Marjory Stephenson was one of Newnham's most distinguished scientists - and yet she is one of the least known. Discover a pioneering biochemist in this short film by Dr Birgitta Olofsson
Marjory Stephenson (NC 1903) was a pioneer in the emerging field of biochemistry: the boundary between living things and the chemistry of molecular reactions. Her work was concerned with the fundamental processes of all life, and her work on the existence and actions of enzymes in bacteria turned out to apply to almost all living organisms.
She was one of the first two women to be elected a Fellow of the Royal Society – and yet her career started as a teacher of ‘domestic science’, focusing on nutrition and hygiene. During the First World War, she worked as a cook in France and Macedonia, finally becoming Chief Commandant of the VAD Forces there, for which she was awarded both an MBE and the Associate Royal Red Cross medal. These experiences turned her into an ardent pacifist. She was an inspiring, forthright woman, a lover of good food and one who appreciated life’s pleasures.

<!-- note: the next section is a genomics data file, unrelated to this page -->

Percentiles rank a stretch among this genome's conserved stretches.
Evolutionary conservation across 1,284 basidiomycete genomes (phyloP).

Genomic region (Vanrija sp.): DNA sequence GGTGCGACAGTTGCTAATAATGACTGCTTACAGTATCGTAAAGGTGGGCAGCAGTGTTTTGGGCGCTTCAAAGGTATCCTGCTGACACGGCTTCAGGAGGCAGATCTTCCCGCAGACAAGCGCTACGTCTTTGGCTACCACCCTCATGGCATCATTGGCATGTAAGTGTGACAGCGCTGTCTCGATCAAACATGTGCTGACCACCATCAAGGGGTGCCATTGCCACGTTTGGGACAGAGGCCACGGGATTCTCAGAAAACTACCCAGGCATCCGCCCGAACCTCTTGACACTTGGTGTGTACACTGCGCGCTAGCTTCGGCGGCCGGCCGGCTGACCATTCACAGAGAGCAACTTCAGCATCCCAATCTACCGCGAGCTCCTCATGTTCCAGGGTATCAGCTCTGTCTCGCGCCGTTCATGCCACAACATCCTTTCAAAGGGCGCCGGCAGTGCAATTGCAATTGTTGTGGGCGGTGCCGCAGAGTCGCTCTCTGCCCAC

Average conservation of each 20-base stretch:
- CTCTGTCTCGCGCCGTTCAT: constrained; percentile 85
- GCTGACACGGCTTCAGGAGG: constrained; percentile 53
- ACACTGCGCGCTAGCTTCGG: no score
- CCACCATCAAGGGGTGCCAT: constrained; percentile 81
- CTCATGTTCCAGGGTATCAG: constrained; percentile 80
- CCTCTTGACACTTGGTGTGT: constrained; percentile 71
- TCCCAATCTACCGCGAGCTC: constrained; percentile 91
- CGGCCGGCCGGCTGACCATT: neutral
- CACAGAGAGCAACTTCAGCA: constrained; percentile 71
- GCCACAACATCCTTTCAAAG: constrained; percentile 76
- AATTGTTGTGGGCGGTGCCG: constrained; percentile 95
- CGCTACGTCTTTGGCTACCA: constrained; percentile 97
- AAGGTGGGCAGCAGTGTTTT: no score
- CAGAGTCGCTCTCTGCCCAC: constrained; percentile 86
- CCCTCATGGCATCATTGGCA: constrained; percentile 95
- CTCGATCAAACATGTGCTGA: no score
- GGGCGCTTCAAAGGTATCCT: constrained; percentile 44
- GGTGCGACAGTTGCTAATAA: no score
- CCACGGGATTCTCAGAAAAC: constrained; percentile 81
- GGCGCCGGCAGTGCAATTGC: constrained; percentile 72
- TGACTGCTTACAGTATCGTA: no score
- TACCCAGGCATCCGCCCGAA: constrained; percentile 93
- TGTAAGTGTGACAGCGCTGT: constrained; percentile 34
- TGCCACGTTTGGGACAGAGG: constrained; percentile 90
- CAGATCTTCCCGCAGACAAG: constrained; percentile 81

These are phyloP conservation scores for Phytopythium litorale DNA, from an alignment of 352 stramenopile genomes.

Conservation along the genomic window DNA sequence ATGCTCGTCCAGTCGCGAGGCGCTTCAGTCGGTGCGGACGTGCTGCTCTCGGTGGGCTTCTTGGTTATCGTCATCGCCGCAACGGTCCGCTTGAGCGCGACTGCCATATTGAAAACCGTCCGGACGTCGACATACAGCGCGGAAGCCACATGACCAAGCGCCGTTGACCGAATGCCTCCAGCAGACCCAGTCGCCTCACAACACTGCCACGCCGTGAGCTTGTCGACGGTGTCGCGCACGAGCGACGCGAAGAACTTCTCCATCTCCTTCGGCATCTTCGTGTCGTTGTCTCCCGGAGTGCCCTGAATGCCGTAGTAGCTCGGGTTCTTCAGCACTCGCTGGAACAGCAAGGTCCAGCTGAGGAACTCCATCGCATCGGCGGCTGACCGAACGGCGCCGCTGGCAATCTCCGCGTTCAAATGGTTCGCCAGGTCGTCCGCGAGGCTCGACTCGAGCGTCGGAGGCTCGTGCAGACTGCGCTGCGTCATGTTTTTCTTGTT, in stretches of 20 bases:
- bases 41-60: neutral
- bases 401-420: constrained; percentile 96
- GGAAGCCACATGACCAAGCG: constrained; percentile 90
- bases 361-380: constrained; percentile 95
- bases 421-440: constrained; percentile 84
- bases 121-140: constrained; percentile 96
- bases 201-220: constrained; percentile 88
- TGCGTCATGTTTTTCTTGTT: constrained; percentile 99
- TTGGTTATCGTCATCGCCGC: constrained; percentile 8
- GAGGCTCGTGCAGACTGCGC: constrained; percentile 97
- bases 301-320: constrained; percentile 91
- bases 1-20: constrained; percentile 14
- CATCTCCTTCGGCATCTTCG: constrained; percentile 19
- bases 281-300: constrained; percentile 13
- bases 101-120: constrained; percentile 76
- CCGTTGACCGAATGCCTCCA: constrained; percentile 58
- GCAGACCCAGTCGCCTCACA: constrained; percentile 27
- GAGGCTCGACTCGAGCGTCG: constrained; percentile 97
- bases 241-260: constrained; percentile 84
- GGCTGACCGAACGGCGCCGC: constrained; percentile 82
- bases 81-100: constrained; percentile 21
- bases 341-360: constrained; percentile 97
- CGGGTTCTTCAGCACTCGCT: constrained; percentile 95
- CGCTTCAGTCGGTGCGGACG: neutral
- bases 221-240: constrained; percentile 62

Discover this complex woman and her legacy in this short film.
ABOUT THE CONTRIBUTOR
Dr Birgitta Olofsson is a scientist, former Director of Studies in Biology and Bye-Fellow of Newnham College, turned film maker after a Digital Filmmaking course at Hills Road College. She collaborates with Jonnie Howard Film and has produced several films with a focus on scientists and their life stories. She particularly seeks to promote women researchers, both historical and contemporary. Most of all she wants to tell a story: vivid, compelling and unique.